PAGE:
Where does that leave the seeker trying to find a guide for those first steps on a spiritual journey? Myself, I think it leaves them in need of the very first of the ‘magical weapons’ with which he or she will have to gird themselves… wielding common sense in one hand and discernment in the other.

Spiritual teachings that speak directly to you can come from anywhere… a phrase in a book or conversation, an image or a dream, the lyrics of a song or poem… or even the life and land around you. You can stumble across them in the oddest places… and the source matters not at all. Only the effect on your life and understanding. The worst facets of human nature can still teach valuable lessons or be inadvertent agents of enlightenment… but you would not wish to follow their example.

The ideal situation for the seeker would be to follow the lead of that inner voice that never lies, but it is not always easy to hear above the ‘white noise’ of everyday life and uncertainty. Most of us will look for more accessible guidance in one form or another. It may be found in as abstract a manner as through the writings of a favourite author. We may seek it through a group or organisation…or we may choose to follow one of those charismatic people who are seen as spiritual teachers.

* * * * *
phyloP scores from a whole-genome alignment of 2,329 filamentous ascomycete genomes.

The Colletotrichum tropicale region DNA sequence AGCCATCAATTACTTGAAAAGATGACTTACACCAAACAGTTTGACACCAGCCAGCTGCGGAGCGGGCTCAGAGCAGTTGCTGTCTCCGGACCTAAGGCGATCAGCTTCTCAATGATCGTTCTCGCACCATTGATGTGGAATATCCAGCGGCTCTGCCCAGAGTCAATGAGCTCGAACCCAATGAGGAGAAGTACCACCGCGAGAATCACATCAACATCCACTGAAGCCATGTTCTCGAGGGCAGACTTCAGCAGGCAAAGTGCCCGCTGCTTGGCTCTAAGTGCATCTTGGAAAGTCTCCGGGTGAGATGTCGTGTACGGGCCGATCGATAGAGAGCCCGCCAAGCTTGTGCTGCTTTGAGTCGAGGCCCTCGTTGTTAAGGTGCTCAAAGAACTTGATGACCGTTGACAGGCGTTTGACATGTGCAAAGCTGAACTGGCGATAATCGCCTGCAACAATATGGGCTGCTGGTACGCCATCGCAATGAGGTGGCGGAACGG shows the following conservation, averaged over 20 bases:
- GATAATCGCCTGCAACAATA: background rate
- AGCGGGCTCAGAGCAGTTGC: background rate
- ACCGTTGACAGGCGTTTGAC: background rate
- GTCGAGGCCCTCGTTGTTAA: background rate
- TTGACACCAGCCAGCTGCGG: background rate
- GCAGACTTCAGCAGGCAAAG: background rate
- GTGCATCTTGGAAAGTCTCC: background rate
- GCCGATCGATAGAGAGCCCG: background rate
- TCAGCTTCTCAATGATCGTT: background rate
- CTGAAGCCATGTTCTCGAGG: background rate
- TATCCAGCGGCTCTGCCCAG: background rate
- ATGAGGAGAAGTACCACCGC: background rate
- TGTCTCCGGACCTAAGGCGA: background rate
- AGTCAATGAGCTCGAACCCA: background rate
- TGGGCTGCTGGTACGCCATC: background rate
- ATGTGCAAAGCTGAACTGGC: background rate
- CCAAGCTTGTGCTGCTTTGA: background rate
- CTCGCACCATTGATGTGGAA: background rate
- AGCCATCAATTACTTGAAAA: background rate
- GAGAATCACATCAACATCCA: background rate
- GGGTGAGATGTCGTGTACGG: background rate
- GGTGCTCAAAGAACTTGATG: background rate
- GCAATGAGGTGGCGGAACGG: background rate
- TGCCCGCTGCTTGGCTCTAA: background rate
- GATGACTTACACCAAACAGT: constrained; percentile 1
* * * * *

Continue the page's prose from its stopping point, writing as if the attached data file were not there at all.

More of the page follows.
Before you commit your time, attention and energy to any path, system or organisation, let common sense be your guide. Does your chosen guide inspire you and lead you forward? Are they doing their best to walk the path they preach? Or do they make claims about themselves that make you feel uneasy? Ask for unreasonable contributions to their cause or coffers in either time or money? It is one thing to pay for a service, another altogether to be expected to put your wallet at their service.

It is to be expected that you should commit time to your progress and studies… you may have to buy books or pay for formal lessons, you will have to set aside time and attention for the work. You may choose to attend courses, seminars or workshops. But there is a vast difference between covering reasonable costs for which you can see a return and the demands made by those ‘prophets’ who appear to be pursuing nothing but profit.

Speak to other students or observe for yourself how or if their chosen path has changed them; the results of any spiritual path should be measurable. Those who  have walked away may not give the truest insight, but those who have followed any valid path should be marked by a growing joy, confidence and awareness of both themselves and the world. The best teachers are not always those who shine the brightest, but those who serve both their fellow seekers and the Light that guides us all.

The heart and the quiet inner voice will always lead us forward if we listen. The spiritual journey should not be a battle, but a joy… and the best guides we have are within.

6 thoughts on “The go-ons and the come-ons…

    1. We do. The ‘higher’ or ‘inner’ aspects of ourselves have a clear view of who we are are what we need to learn. How we approach that and where we seek or find guidance is a personal thing… all of the many approaches have value.

      Liked by 1 person